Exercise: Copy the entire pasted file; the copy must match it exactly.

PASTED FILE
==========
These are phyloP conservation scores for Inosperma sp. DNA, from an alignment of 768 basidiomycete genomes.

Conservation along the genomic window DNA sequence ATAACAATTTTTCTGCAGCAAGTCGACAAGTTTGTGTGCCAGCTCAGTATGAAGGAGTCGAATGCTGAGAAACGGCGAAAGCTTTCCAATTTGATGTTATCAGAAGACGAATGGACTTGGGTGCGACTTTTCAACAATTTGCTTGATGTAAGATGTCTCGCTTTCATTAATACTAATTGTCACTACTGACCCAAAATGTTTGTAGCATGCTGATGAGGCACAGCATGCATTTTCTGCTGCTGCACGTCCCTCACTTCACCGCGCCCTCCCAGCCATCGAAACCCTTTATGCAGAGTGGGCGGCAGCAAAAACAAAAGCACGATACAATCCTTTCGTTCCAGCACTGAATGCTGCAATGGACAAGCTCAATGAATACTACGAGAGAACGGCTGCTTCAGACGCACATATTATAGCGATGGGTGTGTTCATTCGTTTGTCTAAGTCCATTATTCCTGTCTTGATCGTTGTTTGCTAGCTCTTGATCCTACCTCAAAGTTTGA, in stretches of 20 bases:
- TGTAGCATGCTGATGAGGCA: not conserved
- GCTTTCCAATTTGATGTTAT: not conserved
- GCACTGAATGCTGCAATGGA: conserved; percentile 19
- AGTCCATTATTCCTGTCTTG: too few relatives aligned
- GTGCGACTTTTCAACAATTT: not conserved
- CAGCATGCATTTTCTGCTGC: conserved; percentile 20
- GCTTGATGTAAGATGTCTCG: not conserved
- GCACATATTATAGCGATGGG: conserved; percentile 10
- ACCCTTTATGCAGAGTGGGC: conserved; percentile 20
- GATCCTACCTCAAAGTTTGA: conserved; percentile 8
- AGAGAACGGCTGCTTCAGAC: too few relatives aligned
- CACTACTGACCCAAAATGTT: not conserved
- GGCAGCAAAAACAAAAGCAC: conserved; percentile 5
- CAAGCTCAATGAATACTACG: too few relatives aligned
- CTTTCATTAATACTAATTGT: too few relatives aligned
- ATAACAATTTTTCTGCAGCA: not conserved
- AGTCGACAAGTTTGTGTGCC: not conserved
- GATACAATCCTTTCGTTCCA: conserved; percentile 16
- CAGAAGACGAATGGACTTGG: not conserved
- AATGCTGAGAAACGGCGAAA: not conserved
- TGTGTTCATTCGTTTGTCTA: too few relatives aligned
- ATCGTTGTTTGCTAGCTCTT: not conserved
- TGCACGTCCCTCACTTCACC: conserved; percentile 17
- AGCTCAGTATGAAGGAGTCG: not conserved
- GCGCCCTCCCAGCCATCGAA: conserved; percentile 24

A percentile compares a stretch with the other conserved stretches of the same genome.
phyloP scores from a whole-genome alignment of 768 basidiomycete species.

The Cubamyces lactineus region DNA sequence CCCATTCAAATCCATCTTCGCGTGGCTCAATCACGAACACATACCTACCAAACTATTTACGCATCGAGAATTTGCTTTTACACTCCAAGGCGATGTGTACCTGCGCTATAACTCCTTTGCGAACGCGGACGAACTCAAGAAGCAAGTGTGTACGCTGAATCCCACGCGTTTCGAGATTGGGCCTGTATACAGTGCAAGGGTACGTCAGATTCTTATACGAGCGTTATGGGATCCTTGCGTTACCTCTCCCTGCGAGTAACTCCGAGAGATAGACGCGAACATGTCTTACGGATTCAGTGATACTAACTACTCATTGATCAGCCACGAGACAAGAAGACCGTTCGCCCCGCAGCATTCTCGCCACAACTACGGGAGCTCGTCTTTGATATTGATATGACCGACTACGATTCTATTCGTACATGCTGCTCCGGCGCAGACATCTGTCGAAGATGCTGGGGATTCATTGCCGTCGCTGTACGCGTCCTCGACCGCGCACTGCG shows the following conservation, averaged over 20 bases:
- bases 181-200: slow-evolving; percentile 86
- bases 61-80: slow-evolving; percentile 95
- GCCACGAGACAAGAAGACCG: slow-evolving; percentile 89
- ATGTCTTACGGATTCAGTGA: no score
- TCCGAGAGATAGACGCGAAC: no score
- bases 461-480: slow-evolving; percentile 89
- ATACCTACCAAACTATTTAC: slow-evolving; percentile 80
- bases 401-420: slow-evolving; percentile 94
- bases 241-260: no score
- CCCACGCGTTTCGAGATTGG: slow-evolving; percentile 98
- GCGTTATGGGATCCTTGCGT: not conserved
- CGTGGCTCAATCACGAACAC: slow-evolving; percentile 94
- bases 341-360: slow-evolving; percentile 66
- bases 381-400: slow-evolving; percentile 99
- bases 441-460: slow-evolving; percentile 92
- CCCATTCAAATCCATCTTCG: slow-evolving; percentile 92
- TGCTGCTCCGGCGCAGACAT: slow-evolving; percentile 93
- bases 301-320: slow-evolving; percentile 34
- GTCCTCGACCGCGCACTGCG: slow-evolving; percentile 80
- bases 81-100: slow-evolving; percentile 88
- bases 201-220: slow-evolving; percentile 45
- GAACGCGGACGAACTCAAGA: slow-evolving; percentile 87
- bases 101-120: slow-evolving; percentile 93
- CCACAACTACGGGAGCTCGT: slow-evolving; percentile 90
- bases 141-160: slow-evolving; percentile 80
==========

These are phyloP conservation scores for Inosperma sp. DNA, from an alignment of 768 basidiomycete genomes.

Conservation along the genomic window DNA sequence ATAACAATTTTTCTGCAGCAAGTCGACAAGTTTGTGTGCCAGCTCAGTATGAAGGAGTCGAATGCTGAGAAACGGCGAAAGCTTTCCAATTTGATGTTATCAGAAGACGAATGGACTTGGGTGCGACTTTTCAACAATTTGCTTGATGTAAGATGTCTCGCTTTCATTAATACTAATTGTCACTACTGACCCAAAATGTTTGTAGCATGCTGATGAGGCACAGCATGCATTTTCTGCTGCTGCACGTCCCTCACTTCACCGCGCCCTCCCAGCCATCGAAACCCTTTATGCAGAGTGGGCGGCAGCAAAAACAAAAGCACGATACAATCCTTTCGTTCCAGCACTGAATGCTGCAATGGACAAGCTCAATGAATACTACGAGAGAACGGCTGCTTCAGACGCACATATTATAGCGATGGGTGTGTTCATTCGTTTGTCTAAGTCCATTATTCCTGTCTTGATCGTTGTTTGCTAGCTCTTGATCCTACCTCAAAGTTTGA, in stretches of 20 bases:
- TGTAGCATGCTGATGAGGCA: not conserved
- GCTTTCCAATTTGATGTTAT: not conserved
- GCACTGAATGCTGCAATGGA: conserved; percentile 19
- AGTCCATTATTCCTGTCTTG: too few relatives aligned
- GTGCGACTTTTCAACAATTT: not conserved
- CAGCATGCATTTTCTGCTGC: conserved; percentile 20
- GCTTGATGTAAGATGTCTCG: not conserved
- GCACATATTATAGCGATGGG: conserved; percentile 10
- ACCCTTTATGCAGAGTGGGC: conserved; percentile 20
- GATCCTACCTCAAAGTTTGA: conserved; percentile 8
- AGAGAACGGCTGCTTCAGAC: too few relatives aligned
- CACTACTGACCCAAAATGTT: not conserved
- GGCAGCAAAAACAAAAGCAC: conserved; percentile 5
- CAAGCTCAATGAATACTACG: too few relatives aligned
- CTTTCATTAATACTAATTGT: too few relatives aligned
- ATAACAATTTTTCTGCAGCA: not conserved
- AGTCGACAAGTTTGTGTGCC: not conserved
- GATACAATCCTTTCGTTCCA: conserved; percentile 16
- CAGAAGACGAATGGACTTGG: not conserved
- AATGCTGAGAAACGGCGAAA: not conserved
- TGTGTTCATTCGTTTGTCTA: too few relatives aligned
- ATCGTTGTTTGCTAGCTCTT: not conserved
- TGCACGTCCCTCACTTCACC: conserved; percentile 17
- AGCTCAGTATGAAGGAGTCG: not conserved
- GCGCCCTCCCAGCCATCGAA: conserved; percentile 24

A percentile compares a stretch with the other conserved stretches of the same genome.
phyloP scores from a whole-genome alignment of 768 basidiomycete species.

The Cubamyces lactineus region DNA sequence CCCATTCAAATCCATCTTCGCGTGGCTCAATCACGAACACATACCTACCAAACTATTTACGCATCGAGAATTTGCTTTTACACTCCAAGGCGATGTGTACCTGCGCTATAACTCCTTTGCGAACGCGGACGAACTCAAGAAGCAAGTGTGTACGCTGAATCCCACGCGTTTCGAGATTGGGCCTGTATACAGTGCAAGGGTACGTCAGATTCTTATACGAGCGTTATGGGATCCTTGCGTTACCTCTCCCTGCGAGTAACTCCGAGAGATAGACGCGAACATGTCTTACGGATTCAGTGATACTAACTACTCATTGATCAGCCACGAGACAAGAAGACCGTTCGCCCCGCAGCATTCTCGCCACAACTACGGGAGCTCGTCTTTGATATTGATATGACCGACTACGATTCTATTCGTACATGCTGCTCCGGCGCAGACATCTGTCGAAGATGCTGGGGATTCATTGCCGTCGCTGTACGCGTCCTCGACCGCGCACTGCG shows the following conservation, averaged over 20 bases:
- bases 181-200: slow-evolving; percentile 86
- bases 61-80: slow-evolving; percentile 95
- GCCACGAGACAAGAAGACCG: slow-evolving; percentile 89
- ATGTCTTACGGATTCAGTGA: no score
- TCCGAGAGATAGACGCGAAC: no score
- bases 461-480: slow-evolving; percentile 89
- ATACCTACCAAACTATTTAC: slow-evolving; percentile 80
- bases 401-420: slow-evolving; percentile 94
- bases 241-260: no score
- CCCACGCGTTTCGAGATTGG: slow-evolving; percentile 98
- GCGTTATGGGATCCTTGCGT: not conserved
- CGTGGCTCAATCACGAACAC: slow-evolving; percentile 94
- bases 341-360: slow-evolving; percentile 66
- bases 381-400: slow-evolving; percentile 99
- bases 441-460: slow-evolving; percentile 92
- CCCATTCAAATCCATCTTCG: slow-evolving; percentile 92
- TGCTGCTCCGGCGCAGACAT: slow-evolving; percentile 93
- bases 301-320: slow-evolving; percentile 34
- GTCCTCGACCGCGCACTGCG: slow-evolving; percentile 80
- bases 81-100: slow-evolving; percentile 88
- bases 201-220: slow-evolving; percentile 45
- GAACGCGGACGAACTCAAGA: slow-evolving; percentile 87
- bases 101-120: slow-evolving; percentile 93
- CCACAACTACGGGAGCTCGT: slow-evolving; percentile 90
- bases 141-160: slow-evolving; percentile 80